In principal one could determine absolute entropy for a substance by integrating dq/T from 0K to the temperature of interest. However, I've seen this done using heat capacities, integrating CdT/T from absolute zero to the temperature of interest. Is there some practical reason that heat cannot be directly measured and integrated over a range of temperatures instead of measuring and integrating heat capacities?

  • $\begingroup$ Heat capacity is defined as the energy required to raise the temp of a substance by 1K. You need heat capacity to relate temp and energy else how're you gonna Integrate? (I'm a high school student, a heavy chance that I'm wrong but I don't think so) $\endgroup$ – Avnish Kabaj Jan 15 '18 at 16:02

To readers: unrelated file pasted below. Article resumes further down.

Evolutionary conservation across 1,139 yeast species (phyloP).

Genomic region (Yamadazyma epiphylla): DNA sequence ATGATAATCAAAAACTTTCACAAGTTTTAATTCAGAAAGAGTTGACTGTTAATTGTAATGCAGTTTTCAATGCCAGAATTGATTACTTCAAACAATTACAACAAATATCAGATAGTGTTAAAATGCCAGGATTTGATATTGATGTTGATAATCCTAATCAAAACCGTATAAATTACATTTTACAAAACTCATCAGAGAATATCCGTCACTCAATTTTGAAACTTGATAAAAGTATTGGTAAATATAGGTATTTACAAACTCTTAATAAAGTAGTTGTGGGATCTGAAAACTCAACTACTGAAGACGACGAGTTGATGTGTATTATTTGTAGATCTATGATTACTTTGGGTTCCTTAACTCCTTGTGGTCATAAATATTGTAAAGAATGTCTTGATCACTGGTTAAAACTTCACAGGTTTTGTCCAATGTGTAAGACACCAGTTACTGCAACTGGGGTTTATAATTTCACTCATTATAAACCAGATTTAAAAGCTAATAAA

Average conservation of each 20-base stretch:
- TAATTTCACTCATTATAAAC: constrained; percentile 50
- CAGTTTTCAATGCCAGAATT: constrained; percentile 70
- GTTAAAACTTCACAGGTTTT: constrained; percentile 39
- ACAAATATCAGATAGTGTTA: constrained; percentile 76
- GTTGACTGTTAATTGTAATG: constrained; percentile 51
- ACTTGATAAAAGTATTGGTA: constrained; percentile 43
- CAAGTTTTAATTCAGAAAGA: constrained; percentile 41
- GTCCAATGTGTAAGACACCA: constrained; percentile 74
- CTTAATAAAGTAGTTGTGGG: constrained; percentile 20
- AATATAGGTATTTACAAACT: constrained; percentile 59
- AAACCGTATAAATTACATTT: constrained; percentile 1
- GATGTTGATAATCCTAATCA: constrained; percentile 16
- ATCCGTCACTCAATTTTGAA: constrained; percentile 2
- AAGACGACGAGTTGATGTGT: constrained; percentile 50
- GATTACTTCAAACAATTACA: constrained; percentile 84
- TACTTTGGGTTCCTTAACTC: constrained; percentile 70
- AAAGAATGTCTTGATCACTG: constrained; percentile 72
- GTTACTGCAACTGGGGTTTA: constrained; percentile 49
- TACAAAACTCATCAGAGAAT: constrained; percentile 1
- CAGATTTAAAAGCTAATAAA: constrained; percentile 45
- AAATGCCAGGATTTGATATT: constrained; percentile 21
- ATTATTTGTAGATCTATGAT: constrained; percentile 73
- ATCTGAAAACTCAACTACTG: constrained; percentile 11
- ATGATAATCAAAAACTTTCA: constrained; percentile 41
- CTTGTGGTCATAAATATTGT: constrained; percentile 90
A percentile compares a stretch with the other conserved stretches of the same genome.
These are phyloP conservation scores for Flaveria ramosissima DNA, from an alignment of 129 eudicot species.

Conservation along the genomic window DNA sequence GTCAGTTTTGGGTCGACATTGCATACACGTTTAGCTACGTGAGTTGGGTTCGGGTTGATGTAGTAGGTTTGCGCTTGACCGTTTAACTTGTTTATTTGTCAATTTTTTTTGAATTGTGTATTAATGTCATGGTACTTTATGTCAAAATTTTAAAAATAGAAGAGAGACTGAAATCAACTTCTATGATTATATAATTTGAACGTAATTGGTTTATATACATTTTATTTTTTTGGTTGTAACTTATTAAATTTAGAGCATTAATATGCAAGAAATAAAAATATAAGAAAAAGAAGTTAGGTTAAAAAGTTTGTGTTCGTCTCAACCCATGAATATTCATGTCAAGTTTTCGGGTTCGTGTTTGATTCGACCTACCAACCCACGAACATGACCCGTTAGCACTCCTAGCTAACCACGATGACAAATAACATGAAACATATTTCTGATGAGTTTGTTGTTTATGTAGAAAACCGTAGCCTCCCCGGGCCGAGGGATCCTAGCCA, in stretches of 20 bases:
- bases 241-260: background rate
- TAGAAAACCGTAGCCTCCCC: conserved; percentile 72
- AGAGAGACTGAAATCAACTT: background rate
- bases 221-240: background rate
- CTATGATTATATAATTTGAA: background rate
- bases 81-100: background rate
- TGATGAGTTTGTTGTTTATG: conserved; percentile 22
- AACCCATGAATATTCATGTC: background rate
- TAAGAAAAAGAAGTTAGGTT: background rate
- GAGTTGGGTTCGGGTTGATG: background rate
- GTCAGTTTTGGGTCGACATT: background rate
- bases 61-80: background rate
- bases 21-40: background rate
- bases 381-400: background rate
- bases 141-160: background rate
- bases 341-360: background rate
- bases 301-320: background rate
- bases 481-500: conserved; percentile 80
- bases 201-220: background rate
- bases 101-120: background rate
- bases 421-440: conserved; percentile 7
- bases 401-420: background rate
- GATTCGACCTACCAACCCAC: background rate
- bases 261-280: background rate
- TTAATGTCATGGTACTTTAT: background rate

• $\begingroup$ I think that Avatar Shiny is on the right track here. By putting the entropy expression in terms of heat capacity we end up with an expression in the form of dx/x that is easy to integrate. $\endgroup$ – David Rosen Jan 16 '18 at 2:28
  • $\begingroup$ It's easy to integrate if C is constant, or a simple function of T. $\endgroup$ – Chester Miller Jan 16 '18 at 3:39
  • $\begingroup$ Yes makes sense to me now that the original dS = dq/T is changed to dS = CdT/T so that it can be easily integrated. $\endgroup$ – David Rosen Jan 16 '18 at 16:52

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